New Diagnostic Criteria for Metabolic Associated Fatty Liver Disease (MAFLD)

New Diagnostic Criteria for Metabolic Associated Fatty Liver Disease (MAFLD)

Metabolic Associated Fatty Liver Disease (MAFLD) is a common chronic liver disease that affects over one billion people worldwide. It is characterized by the accumulation of fat in the liver and can lead to serious complications such as cirrhosis, liver failure, liver cancer, and heart health issues. Previously known as non-alcoholic fatty liver disease (NAFLD), the disease is now understood to be linked to metabolic factors such as obesity, insulin resistance, and diabetes.

MAFLD is a complex disorder that can affect multiple organs and varies in its course and outcomes among individuals. While some may experience no symptoms, others may develop severe complications. The challenge in diagnosing MAFLD lies in its asymptomatic nature during the early stages, leading to delayed diagnosis that can span decades. Currently, there is no definitive single test to diagnosis MAFLD.

Early diagnosis is crucial for effective treatment, as it allows for interventions to prevent disease progression and the development of complications. Lifestyle changes such as weight loss, adopting a healthy diet, and regular exercise have shown to improve liver function and reduce the risk of complications. However, treatment needs to be tailored to individual patients based on their disease severity, risk of complications, and treatment response.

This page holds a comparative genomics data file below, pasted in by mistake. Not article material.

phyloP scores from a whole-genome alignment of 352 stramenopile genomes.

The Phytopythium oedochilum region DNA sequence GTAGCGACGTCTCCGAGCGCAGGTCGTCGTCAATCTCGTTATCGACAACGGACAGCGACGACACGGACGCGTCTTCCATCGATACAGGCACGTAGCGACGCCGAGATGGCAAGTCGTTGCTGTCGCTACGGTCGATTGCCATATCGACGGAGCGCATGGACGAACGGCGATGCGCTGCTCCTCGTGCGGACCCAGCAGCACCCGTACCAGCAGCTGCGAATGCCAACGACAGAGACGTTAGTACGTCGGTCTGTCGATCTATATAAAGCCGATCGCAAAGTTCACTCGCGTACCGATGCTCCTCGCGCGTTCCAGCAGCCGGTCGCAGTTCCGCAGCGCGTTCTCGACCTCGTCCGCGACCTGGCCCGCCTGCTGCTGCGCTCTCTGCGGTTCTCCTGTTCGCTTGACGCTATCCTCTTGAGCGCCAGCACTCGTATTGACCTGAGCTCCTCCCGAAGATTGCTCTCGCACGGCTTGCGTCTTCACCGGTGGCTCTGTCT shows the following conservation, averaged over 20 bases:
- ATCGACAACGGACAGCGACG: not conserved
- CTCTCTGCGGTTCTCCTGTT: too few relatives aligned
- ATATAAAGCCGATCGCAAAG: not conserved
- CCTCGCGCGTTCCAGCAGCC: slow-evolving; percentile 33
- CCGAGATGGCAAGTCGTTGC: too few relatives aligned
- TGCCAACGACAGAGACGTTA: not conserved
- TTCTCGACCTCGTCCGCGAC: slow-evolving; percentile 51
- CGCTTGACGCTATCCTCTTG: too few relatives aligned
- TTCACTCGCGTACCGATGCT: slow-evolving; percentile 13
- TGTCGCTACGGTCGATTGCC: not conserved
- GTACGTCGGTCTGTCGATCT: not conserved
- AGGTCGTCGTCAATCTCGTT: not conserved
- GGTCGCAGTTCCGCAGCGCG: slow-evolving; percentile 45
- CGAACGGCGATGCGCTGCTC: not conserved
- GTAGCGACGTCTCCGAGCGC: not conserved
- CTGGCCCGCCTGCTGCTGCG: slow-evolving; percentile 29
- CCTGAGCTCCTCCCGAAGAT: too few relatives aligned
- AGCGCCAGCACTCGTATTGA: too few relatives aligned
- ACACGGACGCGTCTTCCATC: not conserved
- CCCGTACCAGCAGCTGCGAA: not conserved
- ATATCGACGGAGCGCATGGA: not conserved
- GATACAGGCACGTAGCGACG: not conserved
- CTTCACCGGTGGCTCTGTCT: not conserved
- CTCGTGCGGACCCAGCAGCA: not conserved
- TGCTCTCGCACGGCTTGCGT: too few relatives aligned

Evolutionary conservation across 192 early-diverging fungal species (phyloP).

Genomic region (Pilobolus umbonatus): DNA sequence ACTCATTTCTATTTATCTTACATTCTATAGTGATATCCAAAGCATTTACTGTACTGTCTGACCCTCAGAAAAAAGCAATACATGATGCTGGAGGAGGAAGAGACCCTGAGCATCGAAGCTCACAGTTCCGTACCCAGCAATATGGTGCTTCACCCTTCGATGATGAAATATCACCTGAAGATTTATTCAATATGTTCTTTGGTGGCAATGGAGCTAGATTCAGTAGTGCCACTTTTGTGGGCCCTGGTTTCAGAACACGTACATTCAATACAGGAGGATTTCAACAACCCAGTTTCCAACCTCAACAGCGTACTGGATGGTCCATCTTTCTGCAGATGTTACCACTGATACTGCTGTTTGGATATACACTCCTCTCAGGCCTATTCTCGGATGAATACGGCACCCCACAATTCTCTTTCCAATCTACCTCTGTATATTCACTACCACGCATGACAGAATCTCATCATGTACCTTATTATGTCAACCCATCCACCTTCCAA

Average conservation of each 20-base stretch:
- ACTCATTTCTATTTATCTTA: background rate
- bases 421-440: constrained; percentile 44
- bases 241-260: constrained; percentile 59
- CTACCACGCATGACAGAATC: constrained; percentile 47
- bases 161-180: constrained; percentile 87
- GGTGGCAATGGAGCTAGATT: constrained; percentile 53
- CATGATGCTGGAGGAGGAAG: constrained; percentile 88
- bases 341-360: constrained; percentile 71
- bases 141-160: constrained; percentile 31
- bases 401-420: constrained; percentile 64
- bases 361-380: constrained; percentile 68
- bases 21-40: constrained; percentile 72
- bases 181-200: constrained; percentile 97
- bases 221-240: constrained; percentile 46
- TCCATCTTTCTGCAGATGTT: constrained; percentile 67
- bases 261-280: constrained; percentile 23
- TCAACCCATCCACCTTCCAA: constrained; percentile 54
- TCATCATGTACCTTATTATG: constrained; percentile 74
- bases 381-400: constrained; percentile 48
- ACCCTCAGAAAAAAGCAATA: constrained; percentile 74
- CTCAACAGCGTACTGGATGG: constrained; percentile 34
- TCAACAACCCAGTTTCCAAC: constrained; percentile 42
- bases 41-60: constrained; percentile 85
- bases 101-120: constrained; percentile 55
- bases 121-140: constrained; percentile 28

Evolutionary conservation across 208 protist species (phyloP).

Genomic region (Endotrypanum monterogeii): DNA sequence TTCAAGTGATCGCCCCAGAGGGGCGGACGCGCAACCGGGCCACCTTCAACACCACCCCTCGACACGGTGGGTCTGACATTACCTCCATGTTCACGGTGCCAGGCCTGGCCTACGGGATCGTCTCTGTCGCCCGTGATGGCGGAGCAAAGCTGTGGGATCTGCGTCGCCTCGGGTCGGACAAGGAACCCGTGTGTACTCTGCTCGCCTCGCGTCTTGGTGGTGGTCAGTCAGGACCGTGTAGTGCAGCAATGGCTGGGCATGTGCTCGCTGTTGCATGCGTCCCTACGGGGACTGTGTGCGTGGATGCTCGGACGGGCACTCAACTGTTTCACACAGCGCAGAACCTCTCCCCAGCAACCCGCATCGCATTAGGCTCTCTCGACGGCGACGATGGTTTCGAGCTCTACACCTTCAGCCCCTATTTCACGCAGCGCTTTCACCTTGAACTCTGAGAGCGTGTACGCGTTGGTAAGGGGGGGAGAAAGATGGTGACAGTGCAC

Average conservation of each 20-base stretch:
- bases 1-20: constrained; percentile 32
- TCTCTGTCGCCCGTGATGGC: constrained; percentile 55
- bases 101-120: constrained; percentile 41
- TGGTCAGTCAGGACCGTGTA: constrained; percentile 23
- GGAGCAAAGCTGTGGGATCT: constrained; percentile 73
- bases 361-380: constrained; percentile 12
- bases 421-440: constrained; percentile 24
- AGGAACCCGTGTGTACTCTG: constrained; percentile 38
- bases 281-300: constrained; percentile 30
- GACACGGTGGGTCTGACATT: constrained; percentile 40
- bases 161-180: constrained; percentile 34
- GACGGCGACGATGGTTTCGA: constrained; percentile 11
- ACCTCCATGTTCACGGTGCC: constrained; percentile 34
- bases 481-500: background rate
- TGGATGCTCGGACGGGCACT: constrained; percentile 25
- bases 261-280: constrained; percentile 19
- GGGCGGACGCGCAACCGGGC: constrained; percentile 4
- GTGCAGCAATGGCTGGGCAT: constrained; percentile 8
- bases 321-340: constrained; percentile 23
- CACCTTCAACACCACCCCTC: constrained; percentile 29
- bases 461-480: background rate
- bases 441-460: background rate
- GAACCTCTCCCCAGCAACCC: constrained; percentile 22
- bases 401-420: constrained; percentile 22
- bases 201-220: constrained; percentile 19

To address these challenges, a group of international experts has developed a new set of diagnostic criteria for MAFLD that was published in the journal eGastroenterology. These criteria encompass all age groups and consider age-related factors, making them applicable to both children and adults. They have proven to be reliable and accurate in diagnosing MAFLD and identifying patients at high risk of developing complications.

The introduction of these new diagnostic criteria has sparked a positive momentum for change. It has increased awareness of MAFLD, paving the way for further research and clinical trials. Ultimately, these criteria represent a significant advancement in the diagnosis and treatment of MAFLD, offering hope for improved patient outcomes.

– Mohammed Eslam et al, Two years on, a perspective on MAFLD, eGastroenterology (2023). DOI: 10.1136/egastro-2023-100019

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